As I continued my searches for work, the rejections became more blatant: “No, we don’t bring in queer comics, and not too crazy about women comics either, sorry. I know it sounds harsh, but that’s just the way it is.” “You’re funny, we just don’t want to risk alienating the audience.” And there a more recent email, which read, “We’d rather not have comics who explore homosexual subject matter on our stage,” not to mention a late-night show that told me, “You’re definitely funny, but we just don’t think our viewers are ready for that. Good luck.” Of all the late-night shows, the only one willing to give me a shot was Arsenio Hall's, which I was in the process of getting a date on, right when his show was abruptly canceled after being renewed for a second season. My opinion? For one, he was the only brother in late night and was giving opportunities to many minority artists who generally wouldn’t be afforded that type of exposure anywhere else. I feel like Arsenio had a great show during both runs, and to me and most black folks, he’s like our Johnny Carson.
Getting back to those calls and emails, I find it quite ridiculous that LGBT subject matter and women’s point of view are afforded few opportunities, all while some comics — who get the opportunities and exposure, not to mention are working clubs every weekend — can stand up onstage, tell rape jokes, make fun out of abortion and traumatic events, degrade women and gay, transgender, and disabled people, in some cases do racist humor, and be looked at not only as funny (as mediocre as some of them are) but never be considered “risks for alienating an audience.” I don’t consider myself politically correct; I feel like if that’s the caliber of their humor and they’re able to draw an audience to come listen, then more power to them, but there should be an opportunity to hear other viewpoints. No matter who we are, after all, funny is funny, and for a long time, funny has existed in stand-up by gays, women, the disabled, and other minority groups that are often overlooked, simply because we’re seen as either niche or unmarketable.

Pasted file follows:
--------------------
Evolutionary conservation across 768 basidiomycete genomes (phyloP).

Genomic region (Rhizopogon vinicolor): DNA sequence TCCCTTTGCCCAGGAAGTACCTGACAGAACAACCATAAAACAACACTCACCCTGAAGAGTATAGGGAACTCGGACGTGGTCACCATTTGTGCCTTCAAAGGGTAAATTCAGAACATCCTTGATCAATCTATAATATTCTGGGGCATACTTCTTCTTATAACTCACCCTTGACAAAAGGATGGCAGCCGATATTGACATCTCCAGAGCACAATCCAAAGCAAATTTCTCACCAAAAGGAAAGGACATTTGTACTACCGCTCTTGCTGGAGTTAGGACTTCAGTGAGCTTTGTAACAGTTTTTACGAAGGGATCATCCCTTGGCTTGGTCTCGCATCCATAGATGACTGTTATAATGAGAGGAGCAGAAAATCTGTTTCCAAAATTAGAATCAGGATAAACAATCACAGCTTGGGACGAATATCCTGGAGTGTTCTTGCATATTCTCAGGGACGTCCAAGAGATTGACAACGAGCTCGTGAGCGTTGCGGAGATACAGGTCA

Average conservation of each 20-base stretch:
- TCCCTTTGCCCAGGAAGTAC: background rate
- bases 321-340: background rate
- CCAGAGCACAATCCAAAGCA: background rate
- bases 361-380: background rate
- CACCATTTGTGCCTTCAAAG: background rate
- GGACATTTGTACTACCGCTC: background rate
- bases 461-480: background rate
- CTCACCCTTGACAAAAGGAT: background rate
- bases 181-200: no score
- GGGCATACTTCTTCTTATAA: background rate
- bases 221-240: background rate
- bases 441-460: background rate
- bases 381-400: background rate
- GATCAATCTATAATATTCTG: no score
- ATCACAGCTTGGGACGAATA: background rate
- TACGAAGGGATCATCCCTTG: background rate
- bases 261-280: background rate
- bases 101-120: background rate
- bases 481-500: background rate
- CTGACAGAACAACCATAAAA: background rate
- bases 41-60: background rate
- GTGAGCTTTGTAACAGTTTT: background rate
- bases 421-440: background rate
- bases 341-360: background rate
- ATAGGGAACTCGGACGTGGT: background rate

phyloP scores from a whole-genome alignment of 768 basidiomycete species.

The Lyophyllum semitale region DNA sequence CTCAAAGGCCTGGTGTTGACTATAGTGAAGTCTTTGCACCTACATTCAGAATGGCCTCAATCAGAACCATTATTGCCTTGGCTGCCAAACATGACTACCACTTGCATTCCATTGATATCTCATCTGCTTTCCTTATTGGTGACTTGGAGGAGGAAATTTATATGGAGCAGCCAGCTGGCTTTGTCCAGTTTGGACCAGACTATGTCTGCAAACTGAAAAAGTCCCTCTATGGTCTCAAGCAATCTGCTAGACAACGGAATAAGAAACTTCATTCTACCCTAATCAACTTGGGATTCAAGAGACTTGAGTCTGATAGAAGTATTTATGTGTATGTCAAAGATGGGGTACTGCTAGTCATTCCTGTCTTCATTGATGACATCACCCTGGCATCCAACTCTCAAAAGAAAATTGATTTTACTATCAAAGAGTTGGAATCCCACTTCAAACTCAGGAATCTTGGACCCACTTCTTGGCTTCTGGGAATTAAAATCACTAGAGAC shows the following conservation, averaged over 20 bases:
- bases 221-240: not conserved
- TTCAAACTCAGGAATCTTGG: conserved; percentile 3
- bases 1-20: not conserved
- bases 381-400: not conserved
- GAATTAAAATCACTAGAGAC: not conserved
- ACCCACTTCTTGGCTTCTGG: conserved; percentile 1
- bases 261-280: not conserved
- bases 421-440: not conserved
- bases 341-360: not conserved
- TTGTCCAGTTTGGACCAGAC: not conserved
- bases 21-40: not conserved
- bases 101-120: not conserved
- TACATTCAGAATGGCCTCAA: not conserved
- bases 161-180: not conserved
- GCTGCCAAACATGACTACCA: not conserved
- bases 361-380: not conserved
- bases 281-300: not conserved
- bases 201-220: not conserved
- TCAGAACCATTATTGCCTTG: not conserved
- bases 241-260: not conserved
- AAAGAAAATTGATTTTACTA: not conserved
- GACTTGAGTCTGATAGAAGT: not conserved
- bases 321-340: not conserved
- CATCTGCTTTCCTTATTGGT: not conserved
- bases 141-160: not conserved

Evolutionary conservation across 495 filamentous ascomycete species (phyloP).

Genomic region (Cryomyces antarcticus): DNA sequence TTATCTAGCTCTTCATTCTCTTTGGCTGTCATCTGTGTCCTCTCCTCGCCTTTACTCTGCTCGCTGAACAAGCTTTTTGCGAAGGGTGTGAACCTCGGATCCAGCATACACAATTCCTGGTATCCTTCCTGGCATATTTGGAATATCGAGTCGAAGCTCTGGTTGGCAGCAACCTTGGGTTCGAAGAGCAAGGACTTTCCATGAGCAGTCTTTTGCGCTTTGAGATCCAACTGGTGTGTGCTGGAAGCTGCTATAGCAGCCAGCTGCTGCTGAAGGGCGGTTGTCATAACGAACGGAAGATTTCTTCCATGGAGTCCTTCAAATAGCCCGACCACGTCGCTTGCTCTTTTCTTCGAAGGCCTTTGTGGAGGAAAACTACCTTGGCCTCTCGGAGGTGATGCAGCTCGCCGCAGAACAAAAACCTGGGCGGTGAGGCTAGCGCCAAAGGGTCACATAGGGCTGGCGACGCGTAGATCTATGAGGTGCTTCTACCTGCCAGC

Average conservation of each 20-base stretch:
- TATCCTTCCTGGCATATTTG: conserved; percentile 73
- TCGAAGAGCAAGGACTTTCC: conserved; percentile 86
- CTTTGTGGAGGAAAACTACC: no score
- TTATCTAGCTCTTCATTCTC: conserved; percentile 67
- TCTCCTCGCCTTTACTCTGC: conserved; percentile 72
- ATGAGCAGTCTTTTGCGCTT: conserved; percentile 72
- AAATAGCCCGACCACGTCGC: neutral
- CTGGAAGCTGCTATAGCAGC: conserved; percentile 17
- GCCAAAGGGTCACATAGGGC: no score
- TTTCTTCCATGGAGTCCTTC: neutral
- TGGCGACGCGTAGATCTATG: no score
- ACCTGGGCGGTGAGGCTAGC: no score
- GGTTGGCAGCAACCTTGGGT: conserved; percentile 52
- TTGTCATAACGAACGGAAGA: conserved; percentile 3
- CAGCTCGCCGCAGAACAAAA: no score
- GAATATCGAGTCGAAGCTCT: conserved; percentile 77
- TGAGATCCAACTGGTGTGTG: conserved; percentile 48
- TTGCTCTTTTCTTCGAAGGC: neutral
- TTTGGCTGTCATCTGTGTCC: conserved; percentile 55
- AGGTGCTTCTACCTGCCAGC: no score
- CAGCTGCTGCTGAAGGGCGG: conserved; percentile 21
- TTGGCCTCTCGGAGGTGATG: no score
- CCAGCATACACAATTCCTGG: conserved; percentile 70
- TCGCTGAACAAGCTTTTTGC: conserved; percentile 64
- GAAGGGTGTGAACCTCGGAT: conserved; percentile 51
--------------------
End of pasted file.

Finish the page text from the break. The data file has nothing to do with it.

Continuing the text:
The issue of diversity in comedy is beyond apparent. There was the criticism, until recently, of Saturday Night Live, which finally added a black woman to the cast after about seven years. Then there was Jerry Seinfeld saying, “Who cares about diversity in comedy? It’s not the Census. I have no interest in gender, race, or anything like that.” Which to me translated into “I don’t have to make an effort to see everybody.” This is understandable coming from someone like him. While I respect Mr. Seinfeld and his accomplishments and contributions, he’s a white man and has never had to face the “being seen” obstacle.
This for too long has been the general attitude directed at minorities not only in comedy, but in stage, film, television, and entertainment, period, unless you’re pandering to a “certain role,” which I’ll just call “modern-day minstrelsy.” I feel like in comedy, this attitude contributes to perception, and this is why the lack of opportunities for minorities in this business and statements like Mr. Seinfeld’s are problematic. “Women aren’t funny,” so when you see one get up onstage, you get up and walk out of the room, and never get to see that she is in fact, hilarious and hear her point of view. Gay comics are usually offered “Pride Night,” which most audiences don’t venture out to, and although there aren’t a significant number of queer comics, we get looked at like leprechauns when audiences finally see us, because some don’t believe we exist — especially LGBT comics of color.
But we definitely exist, and we work hard. You have to show up and be two times funnier, and we deserve the same opportunities as mediocre white male comics who get free passes on rape jokes, bro references, and shit humor, and enjoy mainstream exposure. After all, it shouldn’t matter who you are if it’s truly all about funny being funny.
SAMPSON MCCORMICK is a comedian, writer, and activist. He also produced a documentary about his experiences trying to make it in the comedy world, A Tough Act to Follow.